Auckland Council this month began a 12-month trial of a permit system allowing vehicles to access Muriwai and Karioitahi beaches.

More than 700 permits have been issued already, a council spokeswoman said.

Questions around vehicle use on the beaches was highlighted yesterday when two 31-year-old men and two others aged, 26 and 27, were killed after their Mitsubishi Pajero crashed on Muriwai beach.

READ MORE: Beach crash victims identified

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Police are investigating how the crash happened, but they confirmed that it was driving "at speed" along the water's edge when it has either struck an object or hit sand before it flipped and rolled several times.

The wreckage of a four wheel drive vehicle in the surf at Muriwai beach. Photo / One News
The wreckage of a four wheel drive vehicle in the surf at Muriwai beach. Photo / One News

The spokeswoman told the Herald this morning that an Auckland Council park ranger helped emergency services to recover the vehicle.

As for who was allowed to drive on the beach, she noted that under Auckland Council's Public Safety and Nuisance Bylaw, vehicles are not allowed on beaches without the written permission of council.

"The permit system provides a way for council to explain and reiterate safety requirements for people who choose to drive on the beach.

"Under the new system, people driving on beaches are required to fill out a free online permit. In doing so, they must read the rules and guidelines for driving on beaches, which include staying off the dunes, looking out for partially submerged objects, only accessing the beach three hours either side of low tide and slowing down when there are people or animals around."

The spokesperson said while not strictly prohibited, the council does not expect people to drive in the water as it is unsafe.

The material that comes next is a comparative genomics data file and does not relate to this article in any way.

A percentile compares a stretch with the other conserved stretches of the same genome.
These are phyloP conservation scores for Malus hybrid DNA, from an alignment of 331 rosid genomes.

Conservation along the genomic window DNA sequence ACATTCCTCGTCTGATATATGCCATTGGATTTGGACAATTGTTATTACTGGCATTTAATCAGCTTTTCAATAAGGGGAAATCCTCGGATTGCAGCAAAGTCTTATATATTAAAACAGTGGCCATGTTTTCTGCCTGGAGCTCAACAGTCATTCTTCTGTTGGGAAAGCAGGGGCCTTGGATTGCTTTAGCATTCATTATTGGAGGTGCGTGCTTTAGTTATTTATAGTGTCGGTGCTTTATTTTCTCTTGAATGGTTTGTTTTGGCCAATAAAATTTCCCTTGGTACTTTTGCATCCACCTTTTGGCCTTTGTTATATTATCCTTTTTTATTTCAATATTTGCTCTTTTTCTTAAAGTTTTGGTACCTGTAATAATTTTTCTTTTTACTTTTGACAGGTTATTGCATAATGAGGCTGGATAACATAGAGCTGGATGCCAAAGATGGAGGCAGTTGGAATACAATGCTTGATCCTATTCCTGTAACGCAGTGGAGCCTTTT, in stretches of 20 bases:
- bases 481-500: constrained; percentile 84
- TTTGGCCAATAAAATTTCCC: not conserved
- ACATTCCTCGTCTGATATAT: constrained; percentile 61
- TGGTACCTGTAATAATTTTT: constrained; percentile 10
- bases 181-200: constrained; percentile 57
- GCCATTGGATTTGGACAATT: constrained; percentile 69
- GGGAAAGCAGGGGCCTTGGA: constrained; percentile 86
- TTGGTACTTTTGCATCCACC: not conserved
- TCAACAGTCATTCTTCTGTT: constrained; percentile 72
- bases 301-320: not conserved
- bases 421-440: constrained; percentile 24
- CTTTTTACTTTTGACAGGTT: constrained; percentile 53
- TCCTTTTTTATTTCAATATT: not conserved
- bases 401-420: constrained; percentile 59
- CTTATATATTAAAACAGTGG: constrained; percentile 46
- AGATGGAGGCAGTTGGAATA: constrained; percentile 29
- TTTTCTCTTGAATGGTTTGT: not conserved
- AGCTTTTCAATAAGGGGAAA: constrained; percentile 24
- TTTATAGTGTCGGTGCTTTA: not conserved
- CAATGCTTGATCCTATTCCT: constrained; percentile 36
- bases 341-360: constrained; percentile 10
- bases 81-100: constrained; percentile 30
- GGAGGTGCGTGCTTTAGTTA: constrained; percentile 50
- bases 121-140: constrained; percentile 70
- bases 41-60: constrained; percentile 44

The council does not actively monitor the beach, however it will respond to complaints from members of the public if they are concerned people are using a vehicle on the beach in a manner that is not appropriate.

Fire Service crews on Muriwai Beach after the fatal crash. Photo / Greg Bowker
Fire Service crews on Muriwai Beach after the fatal crash. Photo / Greg Bowker

Council's website also outlines the steps people should take if they wish to make a complaint.

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Council follows a graduated enforcement response and educating people on safe and responsible driving is our first port of call.

"At this stage council has not prosecuted anyone for breaching this aspect of the bylaw, however the courts can issue a fine of up to $20,000."

Rodney Ward Councillor Penny Webster said this incident was a tragic accident and people needed to be aware that driving on the beach was very different from driving on the road.

"We do encourage people wanting to drive on the beach to get a permit and read the corresponding safety advice on responsible driving on the beach," she said.

The council is continuing to work alongside other agencies to improve safety and driver behaviour on Muriwai beach especially with the upcoming busy summer period.